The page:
Books by Deborah Chasman

Released: April 5, 1999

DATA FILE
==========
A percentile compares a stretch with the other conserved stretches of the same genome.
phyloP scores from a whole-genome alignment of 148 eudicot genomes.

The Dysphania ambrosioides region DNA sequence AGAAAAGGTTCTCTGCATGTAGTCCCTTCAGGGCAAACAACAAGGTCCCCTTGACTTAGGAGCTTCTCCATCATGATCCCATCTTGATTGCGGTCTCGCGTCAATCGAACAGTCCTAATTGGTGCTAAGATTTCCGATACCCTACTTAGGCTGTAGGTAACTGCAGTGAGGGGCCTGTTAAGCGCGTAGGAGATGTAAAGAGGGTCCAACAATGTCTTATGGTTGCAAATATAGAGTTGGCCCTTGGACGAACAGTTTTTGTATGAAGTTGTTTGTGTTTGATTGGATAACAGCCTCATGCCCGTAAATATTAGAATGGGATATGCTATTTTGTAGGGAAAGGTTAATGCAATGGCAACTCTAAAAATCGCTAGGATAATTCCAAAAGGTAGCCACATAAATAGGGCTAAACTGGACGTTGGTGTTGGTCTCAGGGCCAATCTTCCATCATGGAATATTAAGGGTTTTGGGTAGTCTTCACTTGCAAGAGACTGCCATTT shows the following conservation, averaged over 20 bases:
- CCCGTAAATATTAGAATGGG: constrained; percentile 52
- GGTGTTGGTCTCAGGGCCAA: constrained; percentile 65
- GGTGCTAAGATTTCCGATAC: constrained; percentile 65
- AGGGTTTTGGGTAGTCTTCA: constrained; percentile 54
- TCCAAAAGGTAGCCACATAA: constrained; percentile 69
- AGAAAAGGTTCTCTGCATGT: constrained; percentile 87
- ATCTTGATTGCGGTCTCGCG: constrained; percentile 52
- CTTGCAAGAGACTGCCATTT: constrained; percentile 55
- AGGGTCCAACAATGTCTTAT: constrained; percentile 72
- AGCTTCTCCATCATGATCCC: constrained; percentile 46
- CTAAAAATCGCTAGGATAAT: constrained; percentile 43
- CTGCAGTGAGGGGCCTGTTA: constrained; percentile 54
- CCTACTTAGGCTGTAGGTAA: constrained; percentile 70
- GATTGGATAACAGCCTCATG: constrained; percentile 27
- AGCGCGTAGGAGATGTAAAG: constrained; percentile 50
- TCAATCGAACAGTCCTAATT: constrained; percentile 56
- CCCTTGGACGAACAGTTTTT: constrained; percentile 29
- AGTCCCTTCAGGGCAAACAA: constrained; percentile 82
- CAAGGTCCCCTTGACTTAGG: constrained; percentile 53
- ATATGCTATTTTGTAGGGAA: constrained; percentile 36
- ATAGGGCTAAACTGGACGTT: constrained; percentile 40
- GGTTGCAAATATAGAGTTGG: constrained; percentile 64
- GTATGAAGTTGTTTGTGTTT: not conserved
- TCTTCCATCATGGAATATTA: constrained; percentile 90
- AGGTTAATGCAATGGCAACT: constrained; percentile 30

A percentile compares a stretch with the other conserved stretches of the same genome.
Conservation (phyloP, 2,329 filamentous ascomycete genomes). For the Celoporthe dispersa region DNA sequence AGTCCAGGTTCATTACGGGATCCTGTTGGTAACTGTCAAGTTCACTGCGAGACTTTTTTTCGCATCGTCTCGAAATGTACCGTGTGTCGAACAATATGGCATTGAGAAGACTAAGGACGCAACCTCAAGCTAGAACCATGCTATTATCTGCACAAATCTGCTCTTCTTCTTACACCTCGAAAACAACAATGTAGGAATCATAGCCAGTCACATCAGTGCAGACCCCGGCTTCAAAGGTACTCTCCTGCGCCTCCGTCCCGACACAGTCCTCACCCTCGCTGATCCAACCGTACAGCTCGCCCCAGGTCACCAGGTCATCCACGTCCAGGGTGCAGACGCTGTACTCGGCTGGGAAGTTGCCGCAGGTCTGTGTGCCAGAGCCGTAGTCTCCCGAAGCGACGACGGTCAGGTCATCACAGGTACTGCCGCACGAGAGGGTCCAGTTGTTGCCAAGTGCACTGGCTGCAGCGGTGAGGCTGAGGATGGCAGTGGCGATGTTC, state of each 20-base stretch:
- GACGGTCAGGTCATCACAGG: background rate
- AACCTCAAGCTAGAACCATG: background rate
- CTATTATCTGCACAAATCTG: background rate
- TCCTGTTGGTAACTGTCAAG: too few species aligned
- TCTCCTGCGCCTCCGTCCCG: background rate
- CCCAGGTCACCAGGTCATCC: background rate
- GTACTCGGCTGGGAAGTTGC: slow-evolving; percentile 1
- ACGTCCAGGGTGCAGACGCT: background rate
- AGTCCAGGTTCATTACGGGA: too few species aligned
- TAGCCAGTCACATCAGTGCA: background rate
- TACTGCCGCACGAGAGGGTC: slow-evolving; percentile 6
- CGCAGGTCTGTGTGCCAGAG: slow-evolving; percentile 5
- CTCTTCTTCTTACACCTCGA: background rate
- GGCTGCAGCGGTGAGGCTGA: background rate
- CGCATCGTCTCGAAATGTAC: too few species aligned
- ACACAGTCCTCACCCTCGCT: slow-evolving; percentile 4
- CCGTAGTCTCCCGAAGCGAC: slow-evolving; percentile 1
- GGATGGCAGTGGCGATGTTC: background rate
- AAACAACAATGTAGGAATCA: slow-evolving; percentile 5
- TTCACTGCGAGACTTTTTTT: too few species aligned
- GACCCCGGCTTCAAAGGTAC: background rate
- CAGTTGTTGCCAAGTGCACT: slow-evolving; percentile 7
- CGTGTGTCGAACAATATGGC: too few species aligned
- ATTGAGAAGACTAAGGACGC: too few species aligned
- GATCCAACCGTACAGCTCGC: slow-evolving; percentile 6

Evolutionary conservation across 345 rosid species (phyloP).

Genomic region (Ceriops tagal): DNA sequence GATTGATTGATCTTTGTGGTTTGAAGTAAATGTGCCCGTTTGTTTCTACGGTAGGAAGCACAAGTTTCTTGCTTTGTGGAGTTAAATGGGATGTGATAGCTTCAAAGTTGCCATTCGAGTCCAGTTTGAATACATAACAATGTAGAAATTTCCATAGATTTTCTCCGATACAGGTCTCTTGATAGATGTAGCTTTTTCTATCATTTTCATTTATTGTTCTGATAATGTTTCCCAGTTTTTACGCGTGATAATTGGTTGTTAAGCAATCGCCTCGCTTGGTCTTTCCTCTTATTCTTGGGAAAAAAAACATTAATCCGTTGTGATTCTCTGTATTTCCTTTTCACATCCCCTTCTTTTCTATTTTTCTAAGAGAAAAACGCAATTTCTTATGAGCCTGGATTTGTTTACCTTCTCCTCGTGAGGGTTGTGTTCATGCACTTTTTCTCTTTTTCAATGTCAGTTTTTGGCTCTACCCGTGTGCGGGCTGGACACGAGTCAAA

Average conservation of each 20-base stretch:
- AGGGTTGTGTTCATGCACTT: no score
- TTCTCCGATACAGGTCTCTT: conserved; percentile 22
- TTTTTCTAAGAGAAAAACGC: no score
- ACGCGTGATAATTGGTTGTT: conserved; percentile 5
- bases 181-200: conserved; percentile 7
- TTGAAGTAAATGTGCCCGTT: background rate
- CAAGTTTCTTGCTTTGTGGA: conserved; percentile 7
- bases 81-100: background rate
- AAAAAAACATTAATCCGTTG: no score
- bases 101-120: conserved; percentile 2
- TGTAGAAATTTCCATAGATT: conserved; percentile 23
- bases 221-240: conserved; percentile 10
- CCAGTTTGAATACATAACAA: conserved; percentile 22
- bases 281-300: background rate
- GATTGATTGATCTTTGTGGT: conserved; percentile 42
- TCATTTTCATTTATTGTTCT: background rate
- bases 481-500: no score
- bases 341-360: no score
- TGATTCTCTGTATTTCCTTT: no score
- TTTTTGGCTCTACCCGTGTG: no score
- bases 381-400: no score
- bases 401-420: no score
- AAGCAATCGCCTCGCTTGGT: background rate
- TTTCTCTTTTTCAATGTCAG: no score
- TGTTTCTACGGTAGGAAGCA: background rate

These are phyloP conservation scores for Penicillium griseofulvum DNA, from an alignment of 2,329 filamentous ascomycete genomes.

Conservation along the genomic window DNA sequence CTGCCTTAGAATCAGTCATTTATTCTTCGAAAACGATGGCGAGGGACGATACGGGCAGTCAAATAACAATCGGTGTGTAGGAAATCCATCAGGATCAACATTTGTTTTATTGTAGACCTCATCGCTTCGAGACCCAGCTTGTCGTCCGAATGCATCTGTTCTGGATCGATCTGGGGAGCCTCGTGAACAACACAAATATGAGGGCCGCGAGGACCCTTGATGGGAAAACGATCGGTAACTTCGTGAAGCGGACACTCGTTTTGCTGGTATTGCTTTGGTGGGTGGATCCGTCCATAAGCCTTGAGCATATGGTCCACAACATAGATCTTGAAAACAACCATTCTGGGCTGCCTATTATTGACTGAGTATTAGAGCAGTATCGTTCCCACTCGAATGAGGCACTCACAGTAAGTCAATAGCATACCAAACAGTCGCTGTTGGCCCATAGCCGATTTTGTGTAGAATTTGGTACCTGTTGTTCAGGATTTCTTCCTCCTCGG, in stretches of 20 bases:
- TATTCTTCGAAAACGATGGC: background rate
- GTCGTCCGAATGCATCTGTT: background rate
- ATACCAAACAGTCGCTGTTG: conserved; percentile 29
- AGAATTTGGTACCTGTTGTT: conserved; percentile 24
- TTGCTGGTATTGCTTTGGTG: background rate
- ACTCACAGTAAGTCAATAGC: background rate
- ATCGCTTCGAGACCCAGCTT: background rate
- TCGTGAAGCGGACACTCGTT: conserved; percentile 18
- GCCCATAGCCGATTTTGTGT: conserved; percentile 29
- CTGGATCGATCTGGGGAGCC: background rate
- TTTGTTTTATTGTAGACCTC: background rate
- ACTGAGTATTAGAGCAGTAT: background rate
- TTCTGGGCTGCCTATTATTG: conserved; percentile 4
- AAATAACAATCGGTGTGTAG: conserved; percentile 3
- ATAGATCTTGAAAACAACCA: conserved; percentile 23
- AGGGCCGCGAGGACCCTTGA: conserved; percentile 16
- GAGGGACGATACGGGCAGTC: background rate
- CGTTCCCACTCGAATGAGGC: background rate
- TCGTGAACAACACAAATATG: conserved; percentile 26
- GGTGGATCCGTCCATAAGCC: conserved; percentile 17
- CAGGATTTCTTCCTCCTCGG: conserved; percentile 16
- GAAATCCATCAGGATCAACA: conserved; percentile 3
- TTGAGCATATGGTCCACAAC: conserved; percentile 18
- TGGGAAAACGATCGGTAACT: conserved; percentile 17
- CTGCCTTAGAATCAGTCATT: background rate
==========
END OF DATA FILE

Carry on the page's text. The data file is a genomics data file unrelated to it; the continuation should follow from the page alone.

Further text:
Here's that rarity: a short, piquant anthology on a subject of (almost) universal interest. Chasman and Jhee, Beacon editors, bring together highly personal pieces by 21 contemporary American writers (e.g., Barbara Ehrenreich, David Mamet, Willie Morris) offering some terrifically wry and insightful observations about how difficult it is to make a success of marriage and domestic life, given our culture of careerist individualism. Invariably, some silly and superficial me-oriented things also get said, as by memoirist Louise DeSalvo: "I have come to see the impulse towards adultery as the self's yearning to realize its latent potential." But for the most part, the reflections here appear to be the fruit of considerable thought following much emotional wear-and-tear. For example, Vivian Gornick writes of the alternating joys and sorrows of living alone; several other contributors depict scenes of love and loss, whether through a partner's infidelity, divorce, or death. The most moving piece, Mark Doty's "An Exile's Psalm," concerns the author's attempt both to mourn his long-time lover, who died of AIDS, and to exult in the unexpected joy of a new relationship. Many writers allude to adultery, potential or actual, liberating or tormented. Yet Chasman and Jhee have included not a single autobiographical essay on that most elusive and enviable feat, a relatively long and happy marriage; perhaps it was difficult to find a writer to describe such an experience. Still, the majority of men and women still feel they can defy the odds—why? Essayist Gerald Early replies, "Marriage, in its barbarous civility, in its impossible dependence and impossible expectation, assures one that in the vast meaninglessness of the world, one can . . . hope to find the true rudder of meaning, at last." Whether there's meaning to be found, or merely emotional coldness after a marital rift, love and marriage continue to fire the imagination, as this absorbing collection attests. Read full book review >